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Rescued birds not welcome at Ourburystedmunds events




Coralie Mainwaring (founder and trustee of A1 Parrot Rescue) with some of her birds
Coralie Mainwaring (founder and trustee of A1 Parrot Rescue) with some of her birds

An animal rescue charity has hit out at a decision to ban its birds from future displays in Bury St Edmunds.

Officials at Ourburystedmunds, Bury’s Business Improvement District, this week told the owner of Stanton-based A1 Parrot Rescue her birds were ‘not suitable’ for their events, despite having allowed them to attend two previously.

Coralie Mainwaring with Norman, a male eclectus
Coralie Mainwaring with Norman, a male eclectus

Mark Cordell, chief executive of Ourburystedmunds, said the popularity of the organisation’s events, which include Bury’s Whitsun Fayre and the Food and Drink Festival, meant it did not have the space needed to accommodate the charity’s parrots, which are ‘all quite large and all quite noisy’.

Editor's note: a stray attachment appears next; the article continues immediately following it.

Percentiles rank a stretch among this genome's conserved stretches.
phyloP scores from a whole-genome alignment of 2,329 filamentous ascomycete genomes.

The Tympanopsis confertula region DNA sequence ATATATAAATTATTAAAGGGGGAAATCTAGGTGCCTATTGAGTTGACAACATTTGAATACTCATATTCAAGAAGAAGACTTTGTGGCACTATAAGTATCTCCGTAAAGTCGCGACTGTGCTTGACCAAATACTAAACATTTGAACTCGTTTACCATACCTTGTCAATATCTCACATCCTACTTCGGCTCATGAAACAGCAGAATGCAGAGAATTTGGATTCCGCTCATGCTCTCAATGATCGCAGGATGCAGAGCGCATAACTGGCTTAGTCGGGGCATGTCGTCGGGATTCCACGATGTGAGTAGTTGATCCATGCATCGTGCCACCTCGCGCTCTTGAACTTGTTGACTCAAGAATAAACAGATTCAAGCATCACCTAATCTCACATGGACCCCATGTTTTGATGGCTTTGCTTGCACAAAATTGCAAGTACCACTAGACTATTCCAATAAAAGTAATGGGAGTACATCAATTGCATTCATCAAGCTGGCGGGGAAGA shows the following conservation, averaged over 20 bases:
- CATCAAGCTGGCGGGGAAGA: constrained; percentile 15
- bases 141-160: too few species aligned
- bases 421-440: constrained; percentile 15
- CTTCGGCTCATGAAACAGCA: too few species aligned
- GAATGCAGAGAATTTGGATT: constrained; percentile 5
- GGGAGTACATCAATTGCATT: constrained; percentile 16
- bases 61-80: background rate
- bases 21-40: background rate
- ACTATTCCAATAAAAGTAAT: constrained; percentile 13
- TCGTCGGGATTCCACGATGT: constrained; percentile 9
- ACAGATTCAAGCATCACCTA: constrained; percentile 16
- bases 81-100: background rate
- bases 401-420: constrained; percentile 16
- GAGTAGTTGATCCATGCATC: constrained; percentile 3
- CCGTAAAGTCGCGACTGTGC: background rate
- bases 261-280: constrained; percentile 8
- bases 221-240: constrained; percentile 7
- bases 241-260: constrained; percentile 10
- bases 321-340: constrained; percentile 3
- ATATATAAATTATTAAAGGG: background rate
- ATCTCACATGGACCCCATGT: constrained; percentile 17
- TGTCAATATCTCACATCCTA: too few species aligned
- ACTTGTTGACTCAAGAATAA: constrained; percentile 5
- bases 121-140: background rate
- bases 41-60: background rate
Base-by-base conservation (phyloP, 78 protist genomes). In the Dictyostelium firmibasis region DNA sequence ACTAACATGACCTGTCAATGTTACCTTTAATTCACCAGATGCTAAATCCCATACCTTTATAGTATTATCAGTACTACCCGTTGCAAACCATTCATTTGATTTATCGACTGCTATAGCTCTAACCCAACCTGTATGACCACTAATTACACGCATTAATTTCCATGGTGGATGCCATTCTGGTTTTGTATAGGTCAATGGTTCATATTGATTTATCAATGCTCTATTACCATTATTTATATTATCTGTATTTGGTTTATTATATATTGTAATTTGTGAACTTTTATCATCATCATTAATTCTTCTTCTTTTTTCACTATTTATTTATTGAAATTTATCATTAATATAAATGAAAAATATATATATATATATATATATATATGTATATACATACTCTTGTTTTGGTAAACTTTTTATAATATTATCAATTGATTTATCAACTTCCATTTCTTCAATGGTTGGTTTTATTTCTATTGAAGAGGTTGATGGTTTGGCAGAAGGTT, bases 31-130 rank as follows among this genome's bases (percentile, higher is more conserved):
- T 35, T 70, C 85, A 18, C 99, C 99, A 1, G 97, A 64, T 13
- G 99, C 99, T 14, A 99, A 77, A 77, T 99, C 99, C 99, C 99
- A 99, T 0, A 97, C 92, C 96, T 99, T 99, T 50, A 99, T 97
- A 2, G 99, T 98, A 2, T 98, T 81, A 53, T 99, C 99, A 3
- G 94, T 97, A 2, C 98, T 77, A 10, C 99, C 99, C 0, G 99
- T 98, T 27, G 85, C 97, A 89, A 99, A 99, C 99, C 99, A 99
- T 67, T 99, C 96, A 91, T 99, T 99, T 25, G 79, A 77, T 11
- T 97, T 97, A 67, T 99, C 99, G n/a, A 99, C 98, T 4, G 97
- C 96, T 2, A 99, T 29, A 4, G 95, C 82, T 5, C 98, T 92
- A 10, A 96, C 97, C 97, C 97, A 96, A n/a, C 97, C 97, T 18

It has, however, invited the charity to take up a stall on the charity market which runs during Bury’s Christmas lights switch-on event, just as long as its parrots are left at home.

Mr Cordell said: “With their parrots, unfortunately, due to the popularity of our events, the space they would require and consideration of other stall-holders, it’s just not practical.”

But Coralie Mainwaring, the charity’s founder, says the birds are what gets her stall noticed and without them she would be unlikely to raise the money needed to pay for the pitch, or to be able to promote her charity fully.

She said: “It’s having the birds that brings the donations in. If they were willing to just let us take a couple, then that would be fine. Our birds are used to noise, they’re used to people and they’re used to going out.”

Mrs Mainwaring’s colourful birds – which currently include parrotlets, macaws, cockatoos and even an owl – helped raise a vital £500 for the self-funded charity at Bury’s Christmas Fayre last year.

This was enough to fund an entire month’s supply of vitamins, fresh food and seed for its 100 plus feathered friends.

“They do make an amazing display,” said Mrs Mainwaring.



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